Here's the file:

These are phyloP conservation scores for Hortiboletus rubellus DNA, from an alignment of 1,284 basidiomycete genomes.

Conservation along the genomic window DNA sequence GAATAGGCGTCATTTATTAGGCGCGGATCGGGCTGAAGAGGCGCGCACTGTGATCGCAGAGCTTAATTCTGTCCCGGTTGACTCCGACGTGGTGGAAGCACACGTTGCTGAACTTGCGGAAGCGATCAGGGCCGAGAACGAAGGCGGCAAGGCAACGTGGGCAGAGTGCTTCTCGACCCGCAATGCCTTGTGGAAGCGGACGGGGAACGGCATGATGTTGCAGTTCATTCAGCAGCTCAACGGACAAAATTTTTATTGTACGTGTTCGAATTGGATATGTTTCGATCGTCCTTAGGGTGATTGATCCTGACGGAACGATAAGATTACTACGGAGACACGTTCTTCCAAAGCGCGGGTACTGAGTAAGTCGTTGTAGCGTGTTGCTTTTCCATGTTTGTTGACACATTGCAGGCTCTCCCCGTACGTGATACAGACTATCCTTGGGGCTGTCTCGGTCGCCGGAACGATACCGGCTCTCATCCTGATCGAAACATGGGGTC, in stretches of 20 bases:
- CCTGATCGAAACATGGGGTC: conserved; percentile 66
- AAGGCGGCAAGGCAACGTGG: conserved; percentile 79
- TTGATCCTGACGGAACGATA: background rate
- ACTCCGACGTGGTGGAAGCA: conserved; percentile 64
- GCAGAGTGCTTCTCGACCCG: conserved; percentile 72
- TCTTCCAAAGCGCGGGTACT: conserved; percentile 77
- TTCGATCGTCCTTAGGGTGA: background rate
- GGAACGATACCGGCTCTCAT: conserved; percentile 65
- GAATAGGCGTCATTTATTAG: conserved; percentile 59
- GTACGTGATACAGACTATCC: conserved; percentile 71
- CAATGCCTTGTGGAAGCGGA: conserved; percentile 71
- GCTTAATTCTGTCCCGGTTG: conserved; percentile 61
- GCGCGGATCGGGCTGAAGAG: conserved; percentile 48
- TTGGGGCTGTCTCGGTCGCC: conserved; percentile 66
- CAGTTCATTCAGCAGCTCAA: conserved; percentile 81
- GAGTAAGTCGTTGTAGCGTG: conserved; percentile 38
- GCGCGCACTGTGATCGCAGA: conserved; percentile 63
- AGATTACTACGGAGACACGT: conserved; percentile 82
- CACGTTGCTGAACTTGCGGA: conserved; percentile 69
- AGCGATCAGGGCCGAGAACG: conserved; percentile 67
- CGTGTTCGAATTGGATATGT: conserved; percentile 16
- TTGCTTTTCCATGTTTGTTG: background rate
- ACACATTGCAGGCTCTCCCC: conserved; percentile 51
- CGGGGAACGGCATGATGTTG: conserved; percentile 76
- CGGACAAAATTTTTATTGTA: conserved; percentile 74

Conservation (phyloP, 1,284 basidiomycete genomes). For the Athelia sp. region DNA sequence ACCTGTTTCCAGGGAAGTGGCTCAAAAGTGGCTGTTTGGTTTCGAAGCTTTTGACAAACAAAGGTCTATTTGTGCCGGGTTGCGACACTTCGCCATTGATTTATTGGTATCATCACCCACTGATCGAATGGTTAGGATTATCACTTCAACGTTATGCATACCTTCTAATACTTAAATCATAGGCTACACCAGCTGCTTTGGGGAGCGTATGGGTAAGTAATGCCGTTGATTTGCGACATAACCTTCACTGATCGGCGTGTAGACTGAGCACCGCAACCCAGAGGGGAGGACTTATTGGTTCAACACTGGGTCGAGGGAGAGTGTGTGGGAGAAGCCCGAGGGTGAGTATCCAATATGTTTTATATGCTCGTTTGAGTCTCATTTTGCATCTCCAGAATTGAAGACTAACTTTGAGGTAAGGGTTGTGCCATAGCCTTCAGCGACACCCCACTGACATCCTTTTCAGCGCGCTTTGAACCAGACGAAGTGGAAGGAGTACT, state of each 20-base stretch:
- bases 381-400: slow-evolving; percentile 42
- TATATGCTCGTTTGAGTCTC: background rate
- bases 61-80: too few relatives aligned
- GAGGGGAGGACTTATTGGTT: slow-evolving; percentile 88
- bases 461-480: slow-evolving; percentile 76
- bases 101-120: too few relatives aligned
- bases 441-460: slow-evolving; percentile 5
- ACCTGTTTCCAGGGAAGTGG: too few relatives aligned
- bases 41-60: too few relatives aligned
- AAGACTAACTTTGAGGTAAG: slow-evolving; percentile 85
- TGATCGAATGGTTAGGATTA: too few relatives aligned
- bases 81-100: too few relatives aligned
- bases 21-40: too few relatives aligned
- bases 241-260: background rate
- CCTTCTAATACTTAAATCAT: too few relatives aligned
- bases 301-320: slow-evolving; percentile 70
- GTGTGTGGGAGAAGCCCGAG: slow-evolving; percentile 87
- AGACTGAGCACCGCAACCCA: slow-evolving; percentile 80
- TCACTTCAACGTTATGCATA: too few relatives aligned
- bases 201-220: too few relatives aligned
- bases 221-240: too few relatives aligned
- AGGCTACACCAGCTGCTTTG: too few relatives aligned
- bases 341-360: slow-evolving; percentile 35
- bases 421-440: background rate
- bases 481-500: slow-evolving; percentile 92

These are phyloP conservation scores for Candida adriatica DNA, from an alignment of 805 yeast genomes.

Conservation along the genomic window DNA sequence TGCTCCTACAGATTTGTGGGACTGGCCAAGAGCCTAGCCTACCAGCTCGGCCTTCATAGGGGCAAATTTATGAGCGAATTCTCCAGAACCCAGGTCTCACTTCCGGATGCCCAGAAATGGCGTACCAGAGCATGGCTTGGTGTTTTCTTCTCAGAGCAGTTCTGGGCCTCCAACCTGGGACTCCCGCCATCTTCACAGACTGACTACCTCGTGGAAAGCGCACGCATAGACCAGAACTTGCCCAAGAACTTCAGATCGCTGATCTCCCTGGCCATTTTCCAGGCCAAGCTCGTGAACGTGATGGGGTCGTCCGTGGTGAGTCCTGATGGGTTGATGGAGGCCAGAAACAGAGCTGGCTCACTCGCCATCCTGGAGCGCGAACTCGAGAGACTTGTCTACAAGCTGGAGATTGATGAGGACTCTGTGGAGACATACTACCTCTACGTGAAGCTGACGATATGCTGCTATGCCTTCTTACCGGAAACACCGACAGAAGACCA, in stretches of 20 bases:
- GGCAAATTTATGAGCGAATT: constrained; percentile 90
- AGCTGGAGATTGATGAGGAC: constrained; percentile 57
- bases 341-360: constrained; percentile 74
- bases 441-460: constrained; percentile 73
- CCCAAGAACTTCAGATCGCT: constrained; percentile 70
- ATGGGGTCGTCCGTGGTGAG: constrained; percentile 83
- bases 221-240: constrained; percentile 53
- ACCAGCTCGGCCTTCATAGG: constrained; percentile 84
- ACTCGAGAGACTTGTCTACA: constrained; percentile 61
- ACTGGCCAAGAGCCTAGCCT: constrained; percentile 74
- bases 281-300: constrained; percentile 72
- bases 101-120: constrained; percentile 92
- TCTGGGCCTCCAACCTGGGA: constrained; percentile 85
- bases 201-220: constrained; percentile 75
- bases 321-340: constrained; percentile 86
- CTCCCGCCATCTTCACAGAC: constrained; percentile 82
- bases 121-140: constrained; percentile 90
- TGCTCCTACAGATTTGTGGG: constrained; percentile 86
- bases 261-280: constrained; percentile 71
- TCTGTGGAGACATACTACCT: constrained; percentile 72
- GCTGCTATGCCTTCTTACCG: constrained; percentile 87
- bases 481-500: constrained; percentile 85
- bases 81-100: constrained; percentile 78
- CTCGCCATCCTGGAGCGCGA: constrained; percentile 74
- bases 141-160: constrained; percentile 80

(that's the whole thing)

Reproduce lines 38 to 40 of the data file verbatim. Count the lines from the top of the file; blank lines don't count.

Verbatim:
- AAGACTAACTTTGAGGTAAG: slow-evolving; percentile 85
- TGATCGAATGGTTAGGATTA: too few relatives aligned
- bases 81-100: too few relatives aligned